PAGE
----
Struggle vs. Aqua America/PVR
By Betsey Piette
Occupy activists outside Agua America executive’s mansion in Ardmore, just outside Philadelphia.
WW photo: Joseph Piette
Dozens of residents of the Riverdale Mobile Home Park in Jersey Shore, Pa. — along with nearly 70 supporters, including Occupy Wall Street activists — set up a huge blockade on June 1 to keep Aqua America/Penn Virginia Resources from destroying what remains of their community. The company had planned to start construction of a water pumping facility that day.
With no advance notice to residents, the Aqua America/PVR consortium purchased the park in late March. The utility corporation planned to build a pumping facility on the site to withdraw 3 million gallons of fresh water daily from the adjacent Susquehanna River to sell to natural gas drillers for use in hydraulic fracturing, known as fracking.
Aqua America/PVR has been actively lobbying on behalf of fracking extraction of natural gas. It is the second-largest, U.S.-based, publicly traded utility company. Aqua America’s CEO Nicholas DeBenedictis was a former head of the Pennsylvania Department of Environmental Resources as well as director of Exelon Energy, a major player in both nuclear energy and the natural gas industry.
Riverdale residents — members of a tightly knit working-class community — were ordered to leave by May 1. Aqua offered a $2,500 relocation “incentive,” even though the cost to move a mobile home ranges from $6,000 to $11,000. Under pressure, the company extended the deadline to June 1.
The giant utility corporation may have assumed that because most Riverdale residents were low-income and working class they would not have the funds to hire lawyers to fight the evictions. However, Aqua did not count on the resolve and resistance from these workers determined to fight to save their homes.
‘We shall not be moved!’
While most of the families that called Riverdale home had already moved, 11 families — including children — refused to be evicted after seeing the dislocation of about 26 families who have not yet been compensated for their expenses. The protesting families were quickly joined by former residents, people from Occupy Wall Street and anti-fracking activists from as far away as Massachusetts and Ohio.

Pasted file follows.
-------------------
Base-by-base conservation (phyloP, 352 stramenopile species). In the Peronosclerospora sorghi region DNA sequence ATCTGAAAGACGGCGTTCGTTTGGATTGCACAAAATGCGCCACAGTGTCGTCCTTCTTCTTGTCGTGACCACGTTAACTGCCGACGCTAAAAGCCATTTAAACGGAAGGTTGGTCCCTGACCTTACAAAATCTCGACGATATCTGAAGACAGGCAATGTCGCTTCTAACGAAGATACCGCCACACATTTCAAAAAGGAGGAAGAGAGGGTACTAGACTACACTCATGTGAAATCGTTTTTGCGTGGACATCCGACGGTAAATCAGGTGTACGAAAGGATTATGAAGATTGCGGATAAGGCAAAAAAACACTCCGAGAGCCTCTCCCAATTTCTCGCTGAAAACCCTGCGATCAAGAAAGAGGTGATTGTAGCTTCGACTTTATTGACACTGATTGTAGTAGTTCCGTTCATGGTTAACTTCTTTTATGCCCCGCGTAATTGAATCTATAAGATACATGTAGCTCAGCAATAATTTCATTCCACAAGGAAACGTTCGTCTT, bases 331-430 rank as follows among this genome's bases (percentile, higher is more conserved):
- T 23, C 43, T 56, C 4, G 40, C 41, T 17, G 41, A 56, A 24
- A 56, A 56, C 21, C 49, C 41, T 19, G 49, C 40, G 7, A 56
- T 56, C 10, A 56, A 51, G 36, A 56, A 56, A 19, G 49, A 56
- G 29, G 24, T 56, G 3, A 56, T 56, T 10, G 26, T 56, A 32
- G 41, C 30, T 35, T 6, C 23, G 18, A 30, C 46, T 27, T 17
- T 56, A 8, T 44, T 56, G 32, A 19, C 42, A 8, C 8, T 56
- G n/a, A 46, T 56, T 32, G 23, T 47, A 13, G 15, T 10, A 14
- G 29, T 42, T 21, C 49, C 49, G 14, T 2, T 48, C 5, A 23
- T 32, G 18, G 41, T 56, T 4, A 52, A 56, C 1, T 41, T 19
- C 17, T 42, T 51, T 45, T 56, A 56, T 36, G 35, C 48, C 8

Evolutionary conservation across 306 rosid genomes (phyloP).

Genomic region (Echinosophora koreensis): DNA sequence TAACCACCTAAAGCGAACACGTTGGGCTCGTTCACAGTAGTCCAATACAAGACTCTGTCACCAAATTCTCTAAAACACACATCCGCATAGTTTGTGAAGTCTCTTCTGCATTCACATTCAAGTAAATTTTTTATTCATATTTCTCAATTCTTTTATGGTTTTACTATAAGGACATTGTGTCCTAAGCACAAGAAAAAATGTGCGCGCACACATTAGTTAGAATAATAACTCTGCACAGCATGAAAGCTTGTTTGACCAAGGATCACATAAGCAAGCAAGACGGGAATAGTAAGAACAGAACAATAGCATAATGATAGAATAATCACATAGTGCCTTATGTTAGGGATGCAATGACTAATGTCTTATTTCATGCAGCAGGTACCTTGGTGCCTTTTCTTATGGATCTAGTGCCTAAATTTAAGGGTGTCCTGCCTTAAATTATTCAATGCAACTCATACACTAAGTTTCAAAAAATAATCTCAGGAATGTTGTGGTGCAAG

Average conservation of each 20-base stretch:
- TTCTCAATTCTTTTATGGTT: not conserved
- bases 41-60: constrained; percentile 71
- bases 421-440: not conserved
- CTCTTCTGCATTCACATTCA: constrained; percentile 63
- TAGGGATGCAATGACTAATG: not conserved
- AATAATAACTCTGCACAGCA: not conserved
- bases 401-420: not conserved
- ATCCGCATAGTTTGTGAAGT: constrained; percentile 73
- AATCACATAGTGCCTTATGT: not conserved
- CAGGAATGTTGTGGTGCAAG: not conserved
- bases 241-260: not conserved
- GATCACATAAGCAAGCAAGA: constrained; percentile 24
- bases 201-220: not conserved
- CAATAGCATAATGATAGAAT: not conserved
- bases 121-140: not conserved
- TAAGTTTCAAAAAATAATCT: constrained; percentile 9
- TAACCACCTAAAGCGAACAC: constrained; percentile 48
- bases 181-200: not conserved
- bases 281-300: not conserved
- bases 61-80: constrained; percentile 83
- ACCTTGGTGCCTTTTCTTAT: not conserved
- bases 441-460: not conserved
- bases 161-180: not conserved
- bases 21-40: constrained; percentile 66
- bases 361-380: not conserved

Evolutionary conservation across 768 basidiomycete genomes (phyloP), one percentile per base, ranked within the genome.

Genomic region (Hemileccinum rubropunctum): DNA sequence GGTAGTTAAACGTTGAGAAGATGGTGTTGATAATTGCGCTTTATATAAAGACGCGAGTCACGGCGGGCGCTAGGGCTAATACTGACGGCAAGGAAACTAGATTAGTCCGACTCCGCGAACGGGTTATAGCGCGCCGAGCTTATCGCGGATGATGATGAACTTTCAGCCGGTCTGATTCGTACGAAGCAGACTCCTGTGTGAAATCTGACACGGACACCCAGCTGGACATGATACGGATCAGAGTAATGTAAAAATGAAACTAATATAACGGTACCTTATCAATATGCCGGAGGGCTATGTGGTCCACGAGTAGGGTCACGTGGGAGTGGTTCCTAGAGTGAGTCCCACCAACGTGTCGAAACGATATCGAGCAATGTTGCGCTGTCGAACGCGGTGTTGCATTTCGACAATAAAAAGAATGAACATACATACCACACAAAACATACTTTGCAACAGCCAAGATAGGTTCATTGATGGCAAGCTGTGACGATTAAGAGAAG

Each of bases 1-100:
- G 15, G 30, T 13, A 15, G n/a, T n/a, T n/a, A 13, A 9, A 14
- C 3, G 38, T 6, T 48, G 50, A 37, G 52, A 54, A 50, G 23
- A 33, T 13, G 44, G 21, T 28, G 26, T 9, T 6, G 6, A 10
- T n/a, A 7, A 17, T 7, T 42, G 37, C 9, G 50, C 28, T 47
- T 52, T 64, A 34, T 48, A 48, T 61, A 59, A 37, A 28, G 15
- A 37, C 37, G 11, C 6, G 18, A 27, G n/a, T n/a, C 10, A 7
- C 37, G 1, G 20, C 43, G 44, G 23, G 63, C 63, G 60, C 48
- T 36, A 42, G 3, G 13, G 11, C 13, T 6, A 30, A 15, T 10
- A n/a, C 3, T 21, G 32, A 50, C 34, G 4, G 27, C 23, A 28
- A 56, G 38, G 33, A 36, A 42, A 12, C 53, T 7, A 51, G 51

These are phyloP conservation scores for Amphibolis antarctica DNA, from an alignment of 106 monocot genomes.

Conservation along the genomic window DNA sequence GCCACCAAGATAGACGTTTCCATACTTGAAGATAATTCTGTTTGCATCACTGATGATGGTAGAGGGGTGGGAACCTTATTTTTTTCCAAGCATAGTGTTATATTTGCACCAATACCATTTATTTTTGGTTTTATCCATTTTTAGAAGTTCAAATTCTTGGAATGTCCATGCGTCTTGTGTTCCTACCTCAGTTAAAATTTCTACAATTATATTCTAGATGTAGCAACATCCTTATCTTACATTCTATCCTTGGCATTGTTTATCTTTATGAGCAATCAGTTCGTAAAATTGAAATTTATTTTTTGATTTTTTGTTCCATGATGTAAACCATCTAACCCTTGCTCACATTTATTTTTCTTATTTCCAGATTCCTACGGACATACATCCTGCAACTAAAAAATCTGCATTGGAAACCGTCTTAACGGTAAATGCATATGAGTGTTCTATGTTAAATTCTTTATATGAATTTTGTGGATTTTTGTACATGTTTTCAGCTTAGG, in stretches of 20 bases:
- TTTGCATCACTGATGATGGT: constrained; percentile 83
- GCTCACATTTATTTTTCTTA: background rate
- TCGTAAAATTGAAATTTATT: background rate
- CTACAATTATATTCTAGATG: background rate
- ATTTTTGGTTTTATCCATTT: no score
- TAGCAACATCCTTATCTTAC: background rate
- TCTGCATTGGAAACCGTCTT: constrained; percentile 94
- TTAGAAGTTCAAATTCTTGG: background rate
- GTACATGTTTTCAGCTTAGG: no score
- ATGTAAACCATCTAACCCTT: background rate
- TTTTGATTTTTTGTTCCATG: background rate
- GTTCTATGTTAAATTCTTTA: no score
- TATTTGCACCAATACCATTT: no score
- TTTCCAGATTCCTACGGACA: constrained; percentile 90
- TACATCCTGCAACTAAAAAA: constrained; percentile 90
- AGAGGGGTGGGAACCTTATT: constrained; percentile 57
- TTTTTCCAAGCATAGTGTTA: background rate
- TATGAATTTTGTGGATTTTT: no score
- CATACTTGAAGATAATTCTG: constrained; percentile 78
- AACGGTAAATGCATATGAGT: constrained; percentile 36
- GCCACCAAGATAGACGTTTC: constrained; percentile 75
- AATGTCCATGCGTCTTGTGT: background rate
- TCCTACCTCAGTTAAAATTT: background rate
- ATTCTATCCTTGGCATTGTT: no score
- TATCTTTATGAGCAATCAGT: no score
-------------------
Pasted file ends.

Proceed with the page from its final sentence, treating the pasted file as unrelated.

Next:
Many questioned why an entire community had to be displaced for Aqua to build a single pumping station. Others raised opposition to the removal of massive quantities of river water, a public resource, for the profit of one corporation. Occupy Riverdale is taking on both of these concerns.
One resident, who drives a truck for the drilling industry, went on his CB radio to explain the situation to other frack truck drivers who pass the site at an estimated rate of one per 30 seconds.
When the residents’ original barricade signs were mowed down by the former owner of the site on June 7, activists replaced them with hand-painted message boards constructed from abandoned trailers. One sign read, “We are truck drivers, school bus drivers, pipe fitters, postal workers, mothers, veterans… .”
Direct appeal to the broader anti-fracking community as well as OWS has been carried out through Twitter, Flickr, Livestream media and other social networks. The RagingChickenPress, left/progressive media based in Kutztown, Pa., has provided day-by-day updates.
On June 5, Riverdale residents met with Aqua to negotiate the demand that the company allow them to remain in their homes. They are also demanding that the corporation adequately compensate displaced residents and acknowledge the right of return for those who left but want to come back.
Occupy Philly protesters gathered outside the mansion of Aqua CEO Debenedictis in Ardmore, Pa., on June 9. Signs were hung on the mansion gates, and demonstrators went door-to-door visiting DeBenedictis’ neighbors to explain why they were there.
Supporters are urged to call Aqua America’s corporate headquarters in Bryn Mawr, Pa., at 610-527-8000 to let them know that displacing Riverdale residents is unacceptable. For more information on Occupy Riverdale, visit saveriverdale.com.
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